Another novelty on the grid connection front is the regulation of the possibility given to grid operators to apply market-based methods for the allocation of existing capacity (as per further ANRE implementation regulations) where the existing capacity cannot accommodate all applicants. The allocation of capacity is currently based on first come first served principle (the requested capacity being allocated within the available limit in the chronological order of the connection requests, although the current grid connection regulation approved under ANRE Order no. 59/2013 is not quite clear on this aspect).
In relation to the available grid capacity, the legislator has made efforts to increase the transparency of the connection process in the past years and the level of communication / information to the market in this respect. By the same logic, Order 137 (applicable as of March 2022) sets forth a set of technical criteria and rules for the establishment of the available capacity in the electric grids by the TSO and requires the publication of the available capacity on the TSO’s website (at both transmission and distribution grid levels) on a monthly basis starting 1 April 2022, twice a month starting 1 July 2022 and every two weeks as of the 1st of October 2022. TSO must issue an operational procedure for determining the available capacity to be notified to ANRE (until 3 March 2022 and 15 days after any update). Also, Order 137 requires grid operators to respond to an information request regarding the connection following the information published on the TSO’s website on the grid capacity within 15 days.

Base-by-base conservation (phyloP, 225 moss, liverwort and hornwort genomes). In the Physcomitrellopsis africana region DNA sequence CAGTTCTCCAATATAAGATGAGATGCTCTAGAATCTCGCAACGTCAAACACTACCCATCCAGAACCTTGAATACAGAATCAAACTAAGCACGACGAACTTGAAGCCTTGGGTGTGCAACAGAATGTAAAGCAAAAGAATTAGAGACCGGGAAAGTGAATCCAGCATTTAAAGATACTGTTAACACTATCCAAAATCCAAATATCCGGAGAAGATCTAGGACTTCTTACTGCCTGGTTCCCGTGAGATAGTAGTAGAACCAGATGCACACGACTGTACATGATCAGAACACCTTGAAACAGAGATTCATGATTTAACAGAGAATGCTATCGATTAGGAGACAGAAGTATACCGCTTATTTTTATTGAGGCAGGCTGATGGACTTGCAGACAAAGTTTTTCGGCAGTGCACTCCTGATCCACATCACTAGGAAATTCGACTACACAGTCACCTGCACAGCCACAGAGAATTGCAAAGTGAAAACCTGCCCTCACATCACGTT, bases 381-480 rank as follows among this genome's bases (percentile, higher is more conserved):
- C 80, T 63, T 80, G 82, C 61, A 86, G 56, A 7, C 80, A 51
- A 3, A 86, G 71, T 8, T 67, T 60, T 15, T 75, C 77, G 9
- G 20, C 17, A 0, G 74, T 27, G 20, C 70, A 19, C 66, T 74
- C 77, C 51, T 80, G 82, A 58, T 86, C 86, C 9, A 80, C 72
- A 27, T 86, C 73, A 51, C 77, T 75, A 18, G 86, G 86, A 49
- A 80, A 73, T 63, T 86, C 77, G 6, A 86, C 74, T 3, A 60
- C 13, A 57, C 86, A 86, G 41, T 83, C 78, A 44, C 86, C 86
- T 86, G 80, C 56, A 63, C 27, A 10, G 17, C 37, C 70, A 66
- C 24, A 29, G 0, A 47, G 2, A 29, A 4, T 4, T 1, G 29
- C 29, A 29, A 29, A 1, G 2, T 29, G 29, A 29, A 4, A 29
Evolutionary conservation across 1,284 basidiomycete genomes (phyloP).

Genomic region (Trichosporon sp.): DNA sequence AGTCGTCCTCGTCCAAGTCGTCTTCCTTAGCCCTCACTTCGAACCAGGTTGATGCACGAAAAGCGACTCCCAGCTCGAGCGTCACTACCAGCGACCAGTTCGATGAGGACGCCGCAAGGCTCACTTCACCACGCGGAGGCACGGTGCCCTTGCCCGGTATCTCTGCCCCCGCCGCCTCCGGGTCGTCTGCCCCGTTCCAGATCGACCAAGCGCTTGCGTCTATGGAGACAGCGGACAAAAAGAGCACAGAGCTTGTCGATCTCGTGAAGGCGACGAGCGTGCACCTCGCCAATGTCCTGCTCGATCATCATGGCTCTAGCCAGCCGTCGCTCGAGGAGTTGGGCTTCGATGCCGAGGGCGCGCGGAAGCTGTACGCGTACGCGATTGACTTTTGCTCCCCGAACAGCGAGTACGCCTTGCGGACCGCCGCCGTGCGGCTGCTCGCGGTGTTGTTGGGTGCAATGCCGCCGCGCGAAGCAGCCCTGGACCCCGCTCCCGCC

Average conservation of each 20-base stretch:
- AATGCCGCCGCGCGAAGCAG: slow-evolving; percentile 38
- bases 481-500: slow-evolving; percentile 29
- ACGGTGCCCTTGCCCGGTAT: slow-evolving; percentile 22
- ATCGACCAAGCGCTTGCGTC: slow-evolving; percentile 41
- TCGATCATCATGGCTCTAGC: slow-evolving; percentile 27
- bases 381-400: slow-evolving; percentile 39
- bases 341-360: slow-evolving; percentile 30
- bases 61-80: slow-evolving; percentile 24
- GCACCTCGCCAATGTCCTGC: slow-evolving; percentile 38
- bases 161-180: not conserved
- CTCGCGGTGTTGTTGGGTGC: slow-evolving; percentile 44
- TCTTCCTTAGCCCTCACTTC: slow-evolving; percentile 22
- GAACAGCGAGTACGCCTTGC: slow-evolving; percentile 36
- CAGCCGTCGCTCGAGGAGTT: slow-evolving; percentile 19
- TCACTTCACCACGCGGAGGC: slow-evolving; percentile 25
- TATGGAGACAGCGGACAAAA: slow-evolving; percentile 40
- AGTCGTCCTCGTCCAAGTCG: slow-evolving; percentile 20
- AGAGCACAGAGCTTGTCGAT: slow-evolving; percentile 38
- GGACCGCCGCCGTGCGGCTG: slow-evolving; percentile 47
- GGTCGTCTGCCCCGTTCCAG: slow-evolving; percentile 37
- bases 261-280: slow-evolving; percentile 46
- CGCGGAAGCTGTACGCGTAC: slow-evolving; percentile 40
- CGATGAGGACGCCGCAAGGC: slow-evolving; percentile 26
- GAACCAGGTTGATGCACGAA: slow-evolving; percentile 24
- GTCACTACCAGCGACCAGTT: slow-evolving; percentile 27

Furthermore, important clarifications are brought with respect to the connection to a direct line –producers may supply all their customers through a direct line, without being subject to disproportionate costs or administrative procedures. Before Ordinance 143, the possibility to supply customers through a direct line was allowed only if there was no reasonable alternative (economically and technically) for access to the public interest grid. Therefore, the direct lines have become now permitted without conditionality and this could be beneficial to, for example, solar power plants or cogeneration (combined heat and power) plants designed to provide for large industrial customers. Such investments could be structured as turn-key projects or design-build-own-operate-transfer (DBOOT) type of projects. Ordinance 143 exempts producers and prosumers from the obligation to acquire green certificates, but the extent of this exemption is kind of fuzzy: while it seems to apply only for prosumers of up to 400 kV installed capacity, it is less clear how it applies in respect of the producers (just for their internal consumption of electricity or also for the electricity supplied to their customers through a direct line). Therefore, comparing DBOOT type of projects to turn-key projects from this perspective may prove difficult.
All in all, the Romanian legislation on electricity trading and grid connection is getting in the right direction despite the persisting grey areas and we hope to see new production capacities installed (mostly renewable), sooner rather than later, to meet the Green Deal targets and put a stop to the price escalation in the current energy crisis.
By Cosmin Stavaru, Partner, Bondoc si Asociatii